This week, Seattle-based start-up, Grief Coach, announced it’s new service for healthcare providers who have been overwhelmed by both personal and professional losses during the pandemic. Founder and CEO, Emma Payne, announced this week that her company is now delivering grief support and education for nurses and clinicians, via text message. “We have relied on our healthcare workers to care for us,” she says, “so now we need to care for them, as the emotional toll of COVD-10 continues to escalate.”
The idea for providing grief training for nurses and healthcare providers via text message was an obvious next step for Grief Coach. Our team has been delivering personalized text-based bereavement care for over two years, and we’ve seen that sending tips and reminders directly to people’s phones is an effective way to reduce illness, anxiety, sleep issues, substance use, and other negative outcomes. As we look at the impact of COVID-19 it made sense to add a specialized service for the courageous clinicians, bereavement managers, nurses and other healthcare providers who have faced an overwhelming number of losses this year. We were particularly struck by the May 11th McKinsey report which warned that nearly a quarter of nurses in the US are considering leaving their work on the front lines. The report speaks to how increasing demands placed on healthcare workers have created both a physical strain as well as a psychological strain for those losing patients, or in some tragic cases, coworkers and loved ones.
Our new text-based education service delivers messages customized based on age, relationship, cause of death and more. Grief Coach partnered with renowned author and psychotherapist, Megan Devine, to create a specialized text series that focuses on professional caregivers. Devine and her company, Refuge In Grief, have extensive experience providing bereavement training for clinicians. Her wisdom and experience helped to shape this new text message series that offers practical, personal guidance to help healthcare workers process and manage their grief.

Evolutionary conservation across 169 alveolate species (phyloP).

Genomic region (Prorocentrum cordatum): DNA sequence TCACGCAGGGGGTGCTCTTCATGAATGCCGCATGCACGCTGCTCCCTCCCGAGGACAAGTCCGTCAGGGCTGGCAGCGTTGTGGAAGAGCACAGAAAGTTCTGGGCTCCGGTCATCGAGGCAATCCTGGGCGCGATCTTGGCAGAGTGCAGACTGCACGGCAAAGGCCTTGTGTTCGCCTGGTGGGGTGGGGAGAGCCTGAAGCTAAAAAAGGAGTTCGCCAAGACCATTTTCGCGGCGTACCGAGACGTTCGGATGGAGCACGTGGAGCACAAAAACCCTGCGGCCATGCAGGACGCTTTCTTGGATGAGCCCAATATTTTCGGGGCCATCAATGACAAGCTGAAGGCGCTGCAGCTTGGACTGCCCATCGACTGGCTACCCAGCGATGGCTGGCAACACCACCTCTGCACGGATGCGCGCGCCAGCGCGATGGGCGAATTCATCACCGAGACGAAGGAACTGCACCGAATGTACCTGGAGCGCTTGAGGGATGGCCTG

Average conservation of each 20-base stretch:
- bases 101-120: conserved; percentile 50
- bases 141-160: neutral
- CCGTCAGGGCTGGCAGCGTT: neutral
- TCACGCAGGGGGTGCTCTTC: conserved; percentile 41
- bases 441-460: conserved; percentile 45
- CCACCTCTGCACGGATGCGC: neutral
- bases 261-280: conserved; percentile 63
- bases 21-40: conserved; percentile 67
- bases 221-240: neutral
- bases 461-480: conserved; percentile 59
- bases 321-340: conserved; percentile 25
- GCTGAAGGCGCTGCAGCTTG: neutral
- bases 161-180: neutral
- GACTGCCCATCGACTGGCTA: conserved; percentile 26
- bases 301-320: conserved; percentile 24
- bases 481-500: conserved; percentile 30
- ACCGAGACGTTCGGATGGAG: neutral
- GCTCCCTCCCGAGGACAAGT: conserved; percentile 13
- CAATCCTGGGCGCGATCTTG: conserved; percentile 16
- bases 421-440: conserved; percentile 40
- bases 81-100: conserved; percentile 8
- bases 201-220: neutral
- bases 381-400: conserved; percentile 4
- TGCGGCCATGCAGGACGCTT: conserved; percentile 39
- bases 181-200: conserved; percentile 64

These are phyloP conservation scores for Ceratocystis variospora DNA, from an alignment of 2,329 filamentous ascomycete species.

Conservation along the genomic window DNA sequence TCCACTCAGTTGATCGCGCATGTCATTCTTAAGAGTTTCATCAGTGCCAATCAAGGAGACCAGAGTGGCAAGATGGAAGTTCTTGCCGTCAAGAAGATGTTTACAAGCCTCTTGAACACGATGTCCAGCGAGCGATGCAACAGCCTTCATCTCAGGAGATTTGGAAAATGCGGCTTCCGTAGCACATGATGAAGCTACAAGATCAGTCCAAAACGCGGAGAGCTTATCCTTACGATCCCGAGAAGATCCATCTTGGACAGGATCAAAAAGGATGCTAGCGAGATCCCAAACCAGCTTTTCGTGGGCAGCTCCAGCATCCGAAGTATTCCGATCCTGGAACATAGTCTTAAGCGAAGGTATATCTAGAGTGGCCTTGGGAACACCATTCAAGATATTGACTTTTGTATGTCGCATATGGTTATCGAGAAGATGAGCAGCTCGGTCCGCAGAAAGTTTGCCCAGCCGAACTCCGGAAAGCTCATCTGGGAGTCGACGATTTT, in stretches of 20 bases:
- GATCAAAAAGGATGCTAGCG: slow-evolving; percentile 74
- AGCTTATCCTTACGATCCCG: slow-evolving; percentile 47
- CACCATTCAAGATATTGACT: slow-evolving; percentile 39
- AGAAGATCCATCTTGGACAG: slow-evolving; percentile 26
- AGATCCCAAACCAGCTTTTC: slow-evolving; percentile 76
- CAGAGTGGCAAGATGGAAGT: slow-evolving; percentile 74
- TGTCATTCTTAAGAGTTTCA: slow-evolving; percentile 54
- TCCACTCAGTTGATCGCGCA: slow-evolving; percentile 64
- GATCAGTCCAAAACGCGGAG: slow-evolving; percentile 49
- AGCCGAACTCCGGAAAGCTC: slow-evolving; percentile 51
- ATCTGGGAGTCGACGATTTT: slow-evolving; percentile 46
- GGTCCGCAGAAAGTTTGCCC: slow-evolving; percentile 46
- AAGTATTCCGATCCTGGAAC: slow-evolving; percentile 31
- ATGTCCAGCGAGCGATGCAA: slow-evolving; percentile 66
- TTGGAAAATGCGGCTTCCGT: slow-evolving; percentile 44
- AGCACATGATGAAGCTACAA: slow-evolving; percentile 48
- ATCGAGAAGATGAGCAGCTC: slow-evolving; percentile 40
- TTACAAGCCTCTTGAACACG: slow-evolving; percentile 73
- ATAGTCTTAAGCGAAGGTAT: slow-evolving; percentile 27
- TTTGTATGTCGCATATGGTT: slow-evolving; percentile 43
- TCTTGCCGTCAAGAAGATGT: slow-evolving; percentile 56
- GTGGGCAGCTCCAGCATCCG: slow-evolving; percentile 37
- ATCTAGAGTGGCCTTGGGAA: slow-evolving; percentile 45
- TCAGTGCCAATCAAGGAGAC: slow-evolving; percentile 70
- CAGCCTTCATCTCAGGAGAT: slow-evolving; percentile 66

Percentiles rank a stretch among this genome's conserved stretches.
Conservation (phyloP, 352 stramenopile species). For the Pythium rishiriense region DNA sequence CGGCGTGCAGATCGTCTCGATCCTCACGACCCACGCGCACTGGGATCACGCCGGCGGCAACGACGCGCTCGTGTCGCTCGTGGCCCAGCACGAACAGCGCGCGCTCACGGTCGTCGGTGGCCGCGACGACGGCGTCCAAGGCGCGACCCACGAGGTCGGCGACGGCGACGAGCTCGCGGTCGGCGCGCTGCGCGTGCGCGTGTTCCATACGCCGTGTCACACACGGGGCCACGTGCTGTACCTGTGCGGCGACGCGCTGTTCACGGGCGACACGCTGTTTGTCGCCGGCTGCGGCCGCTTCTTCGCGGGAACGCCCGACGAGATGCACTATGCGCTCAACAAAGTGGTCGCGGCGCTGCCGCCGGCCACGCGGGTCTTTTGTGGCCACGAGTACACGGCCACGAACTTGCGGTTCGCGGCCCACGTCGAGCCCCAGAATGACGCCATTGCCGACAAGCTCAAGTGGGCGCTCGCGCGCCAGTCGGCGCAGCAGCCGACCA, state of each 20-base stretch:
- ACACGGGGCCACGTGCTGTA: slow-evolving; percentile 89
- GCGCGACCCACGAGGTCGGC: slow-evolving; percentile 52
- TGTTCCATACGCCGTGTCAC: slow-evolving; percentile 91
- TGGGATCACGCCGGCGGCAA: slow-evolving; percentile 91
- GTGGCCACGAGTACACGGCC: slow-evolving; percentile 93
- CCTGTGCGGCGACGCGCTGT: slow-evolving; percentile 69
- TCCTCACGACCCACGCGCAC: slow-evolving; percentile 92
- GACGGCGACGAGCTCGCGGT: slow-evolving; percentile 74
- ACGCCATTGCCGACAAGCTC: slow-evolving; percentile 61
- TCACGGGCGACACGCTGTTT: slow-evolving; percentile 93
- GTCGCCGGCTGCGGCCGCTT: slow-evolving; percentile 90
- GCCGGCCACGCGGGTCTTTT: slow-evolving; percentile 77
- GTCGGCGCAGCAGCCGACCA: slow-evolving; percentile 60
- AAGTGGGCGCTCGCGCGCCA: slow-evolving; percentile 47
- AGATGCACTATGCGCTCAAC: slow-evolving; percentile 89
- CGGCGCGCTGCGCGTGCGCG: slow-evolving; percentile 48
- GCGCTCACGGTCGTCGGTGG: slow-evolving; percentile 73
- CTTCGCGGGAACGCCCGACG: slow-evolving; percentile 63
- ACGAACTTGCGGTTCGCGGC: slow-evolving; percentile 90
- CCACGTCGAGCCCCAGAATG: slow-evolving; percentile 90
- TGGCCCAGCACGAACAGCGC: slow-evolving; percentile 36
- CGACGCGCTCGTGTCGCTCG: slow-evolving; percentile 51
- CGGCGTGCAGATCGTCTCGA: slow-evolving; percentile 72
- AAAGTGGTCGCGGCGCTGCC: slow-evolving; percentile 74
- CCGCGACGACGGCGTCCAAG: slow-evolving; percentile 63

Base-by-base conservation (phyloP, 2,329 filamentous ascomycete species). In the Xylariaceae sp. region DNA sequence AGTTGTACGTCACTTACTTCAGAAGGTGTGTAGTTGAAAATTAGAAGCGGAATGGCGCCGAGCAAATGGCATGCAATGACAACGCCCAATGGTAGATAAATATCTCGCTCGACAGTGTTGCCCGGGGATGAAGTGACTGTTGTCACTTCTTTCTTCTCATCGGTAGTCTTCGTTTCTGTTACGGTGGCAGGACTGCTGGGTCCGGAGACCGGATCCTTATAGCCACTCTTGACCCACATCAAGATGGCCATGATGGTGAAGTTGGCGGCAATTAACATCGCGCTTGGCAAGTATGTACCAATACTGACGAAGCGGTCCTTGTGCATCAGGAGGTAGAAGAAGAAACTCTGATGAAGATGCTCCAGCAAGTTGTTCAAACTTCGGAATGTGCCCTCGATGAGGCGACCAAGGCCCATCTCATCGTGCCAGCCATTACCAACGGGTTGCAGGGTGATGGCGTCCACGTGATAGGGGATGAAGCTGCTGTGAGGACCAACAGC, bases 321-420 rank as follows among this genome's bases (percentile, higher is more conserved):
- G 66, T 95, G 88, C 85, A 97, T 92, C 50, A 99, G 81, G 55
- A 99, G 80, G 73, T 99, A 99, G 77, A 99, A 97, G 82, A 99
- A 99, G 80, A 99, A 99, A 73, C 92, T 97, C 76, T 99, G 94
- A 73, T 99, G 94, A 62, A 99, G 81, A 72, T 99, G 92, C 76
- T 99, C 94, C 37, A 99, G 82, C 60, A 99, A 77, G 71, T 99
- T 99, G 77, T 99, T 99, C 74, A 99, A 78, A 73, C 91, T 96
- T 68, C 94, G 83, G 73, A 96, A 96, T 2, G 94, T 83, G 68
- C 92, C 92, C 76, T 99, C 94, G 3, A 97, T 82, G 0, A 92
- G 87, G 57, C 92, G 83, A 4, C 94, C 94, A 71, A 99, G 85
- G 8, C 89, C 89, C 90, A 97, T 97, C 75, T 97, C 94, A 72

We’re pleased to see more and more healthcare companies who recognize their obligation to support grieving employees. There is an urgent need to provide bereavement training and support to nurses and social workers, as a way to improve employee morale, reduce burnout, and eliminate avoidable workplace errors.
One person who knows this first hand is Gina Kornfeind, the Bereavement Coordinator at UCLA Mattel Children’s Hospital. As a Grief Coach subscriber herself, Gina has seen how valuable Grief Coach’s text support can be. “Grieving is raw and painful to witness,” she says. “Nurses and social workers are called on to address suffering every day, and to witness what may be the most catastrophic and stressful event in a person’s life. So it’s no wonder that our nation’s care providers are experiencing compassion fatigue and burnout. I think that caregivers like me constantly feel that what we’re doing isn’t enough, and that all the responsibility for providing support sits with us. Instead we need to feel supported ourselves, and confident that we have adequate grief support resources to share. Grief Coach is a game changer in making support available at scale. I love how they also text friends and family who want to help, because bereavement care needs to engage the community to be effective.”
Grief Coach’s text-based bereavement training for nurses and healthcare providers service launched this week. To find out more about Grief Coach and the new service, it’s possible to visit https://grief.coach